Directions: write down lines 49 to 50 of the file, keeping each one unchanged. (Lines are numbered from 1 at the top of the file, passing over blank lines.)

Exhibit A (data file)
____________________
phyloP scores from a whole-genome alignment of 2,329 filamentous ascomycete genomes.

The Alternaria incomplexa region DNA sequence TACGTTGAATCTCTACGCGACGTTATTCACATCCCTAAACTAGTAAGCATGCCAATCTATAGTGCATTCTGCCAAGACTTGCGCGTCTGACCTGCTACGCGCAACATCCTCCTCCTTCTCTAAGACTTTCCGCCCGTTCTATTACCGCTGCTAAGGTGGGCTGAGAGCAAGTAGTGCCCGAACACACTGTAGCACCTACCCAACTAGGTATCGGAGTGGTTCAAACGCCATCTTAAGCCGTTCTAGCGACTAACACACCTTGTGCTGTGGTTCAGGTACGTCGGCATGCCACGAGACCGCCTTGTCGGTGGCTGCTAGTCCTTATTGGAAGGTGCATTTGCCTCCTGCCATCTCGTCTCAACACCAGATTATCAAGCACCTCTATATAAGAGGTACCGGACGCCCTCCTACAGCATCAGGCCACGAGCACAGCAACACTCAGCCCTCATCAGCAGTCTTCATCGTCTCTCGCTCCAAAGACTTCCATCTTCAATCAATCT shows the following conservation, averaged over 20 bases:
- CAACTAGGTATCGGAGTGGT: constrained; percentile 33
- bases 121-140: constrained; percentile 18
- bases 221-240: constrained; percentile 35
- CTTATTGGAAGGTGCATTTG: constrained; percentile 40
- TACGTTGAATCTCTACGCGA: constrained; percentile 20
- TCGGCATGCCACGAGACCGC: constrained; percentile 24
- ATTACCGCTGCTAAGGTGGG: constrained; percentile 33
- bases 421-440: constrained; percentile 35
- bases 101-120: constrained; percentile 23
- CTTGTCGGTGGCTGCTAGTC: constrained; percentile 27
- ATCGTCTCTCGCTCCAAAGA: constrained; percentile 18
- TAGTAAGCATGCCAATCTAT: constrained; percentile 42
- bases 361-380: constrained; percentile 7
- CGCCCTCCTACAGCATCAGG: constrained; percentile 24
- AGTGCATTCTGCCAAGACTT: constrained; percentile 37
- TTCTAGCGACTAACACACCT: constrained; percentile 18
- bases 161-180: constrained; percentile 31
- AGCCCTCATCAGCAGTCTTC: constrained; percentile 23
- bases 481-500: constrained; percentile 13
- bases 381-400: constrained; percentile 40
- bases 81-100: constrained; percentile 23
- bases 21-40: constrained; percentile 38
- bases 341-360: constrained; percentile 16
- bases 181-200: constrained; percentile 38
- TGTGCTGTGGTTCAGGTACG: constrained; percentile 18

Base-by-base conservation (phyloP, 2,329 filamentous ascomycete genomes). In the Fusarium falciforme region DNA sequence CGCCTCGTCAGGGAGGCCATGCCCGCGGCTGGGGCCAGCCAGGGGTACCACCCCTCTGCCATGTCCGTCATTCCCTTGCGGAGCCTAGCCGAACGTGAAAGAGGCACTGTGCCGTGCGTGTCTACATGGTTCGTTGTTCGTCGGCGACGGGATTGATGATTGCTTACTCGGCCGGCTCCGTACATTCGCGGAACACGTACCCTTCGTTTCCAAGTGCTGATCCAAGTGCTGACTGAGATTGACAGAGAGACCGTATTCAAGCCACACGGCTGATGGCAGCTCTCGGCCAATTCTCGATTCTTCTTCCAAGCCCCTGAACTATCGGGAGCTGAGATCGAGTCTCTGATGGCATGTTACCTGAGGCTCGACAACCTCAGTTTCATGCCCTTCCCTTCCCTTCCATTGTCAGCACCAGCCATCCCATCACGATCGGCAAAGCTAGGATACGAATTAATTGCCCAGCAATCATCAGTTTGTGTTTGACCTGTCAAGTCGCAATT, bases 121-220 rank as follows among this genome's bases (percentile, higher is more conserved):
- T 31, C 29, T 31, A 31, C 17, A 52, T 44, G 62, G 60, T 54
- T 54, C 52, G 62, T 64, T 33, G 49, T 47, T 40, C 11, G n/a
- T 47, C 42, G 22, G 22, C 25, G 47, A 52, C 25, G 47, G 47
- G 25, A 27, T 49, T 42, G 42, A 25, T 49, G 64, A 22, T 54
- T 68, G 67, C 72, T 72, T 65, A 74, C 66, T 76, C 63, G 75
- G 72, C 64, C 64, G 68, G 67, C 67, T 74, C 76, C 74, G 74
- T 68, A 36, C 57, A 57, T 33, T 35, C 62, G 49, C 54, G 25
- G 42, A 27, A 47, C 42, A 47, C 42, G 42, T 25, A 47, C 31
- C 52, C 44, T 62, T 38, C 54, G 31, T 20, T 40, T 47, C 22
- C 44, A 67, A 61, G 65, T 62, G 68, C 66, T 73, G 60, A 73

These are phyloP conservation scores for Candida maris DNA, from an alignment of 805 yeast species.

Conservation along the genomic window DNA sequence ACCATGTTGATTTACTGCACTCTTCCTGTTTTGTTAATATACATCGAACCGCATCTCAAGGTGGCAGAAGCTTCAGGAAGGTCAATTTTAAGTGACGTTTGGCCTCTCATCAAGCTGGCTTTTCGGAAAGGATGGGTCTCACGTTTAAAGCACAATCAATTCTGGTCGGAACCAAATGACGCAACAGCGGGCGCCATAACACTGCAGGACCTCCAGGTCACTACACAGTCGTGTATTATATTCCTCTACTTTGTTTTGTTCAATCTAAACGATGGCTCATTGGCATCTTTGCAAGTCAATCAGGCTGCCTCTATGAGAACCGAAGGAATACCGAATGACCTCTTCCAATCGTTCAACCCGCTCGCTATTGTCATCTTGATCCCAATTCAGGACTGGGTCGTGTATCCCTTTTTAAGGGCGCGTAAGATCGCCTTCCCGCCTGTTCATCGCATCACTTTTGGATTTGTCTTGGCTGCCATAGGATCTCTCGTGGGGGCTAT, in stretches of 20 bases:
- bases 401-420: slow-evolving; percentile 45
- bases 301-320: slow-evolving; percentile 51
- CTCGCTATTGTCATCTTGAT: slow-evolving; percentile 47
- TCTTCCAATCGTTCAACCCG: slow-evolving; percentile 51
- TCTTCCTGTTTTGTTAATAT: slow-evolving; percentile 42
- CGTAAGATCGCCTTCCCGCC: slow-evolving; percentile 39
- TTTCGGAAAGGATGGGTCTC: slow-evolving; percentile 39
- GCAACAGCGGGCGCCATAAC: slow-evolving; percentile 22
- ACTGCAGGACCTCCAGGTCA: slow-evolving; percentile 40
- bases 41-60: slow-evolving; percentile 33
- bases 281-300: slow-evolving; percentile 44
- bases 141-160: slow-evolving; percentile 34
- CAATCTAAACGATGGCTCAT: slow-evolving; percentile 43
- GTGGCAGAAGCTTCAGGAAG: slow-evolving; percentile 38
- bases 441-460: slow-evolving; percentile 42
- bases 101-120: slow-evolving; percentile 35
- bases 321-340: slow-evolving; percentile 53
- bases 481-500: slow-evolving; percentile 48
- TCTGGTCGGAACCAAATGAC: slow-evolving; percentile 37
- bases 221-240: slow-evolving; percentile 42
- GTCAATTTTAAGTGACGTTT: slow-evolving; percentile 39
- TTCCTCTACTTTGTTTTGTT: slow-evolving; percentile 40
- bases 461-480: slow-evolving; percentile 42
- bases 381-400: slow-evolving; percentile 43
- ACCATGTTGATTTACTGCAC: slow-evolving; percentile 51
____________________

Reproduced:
- ACTGCAGGACCTCCAGGTCA: slow-evolving; percentile 40
- bases 41-60: slow-evolving; percentile 33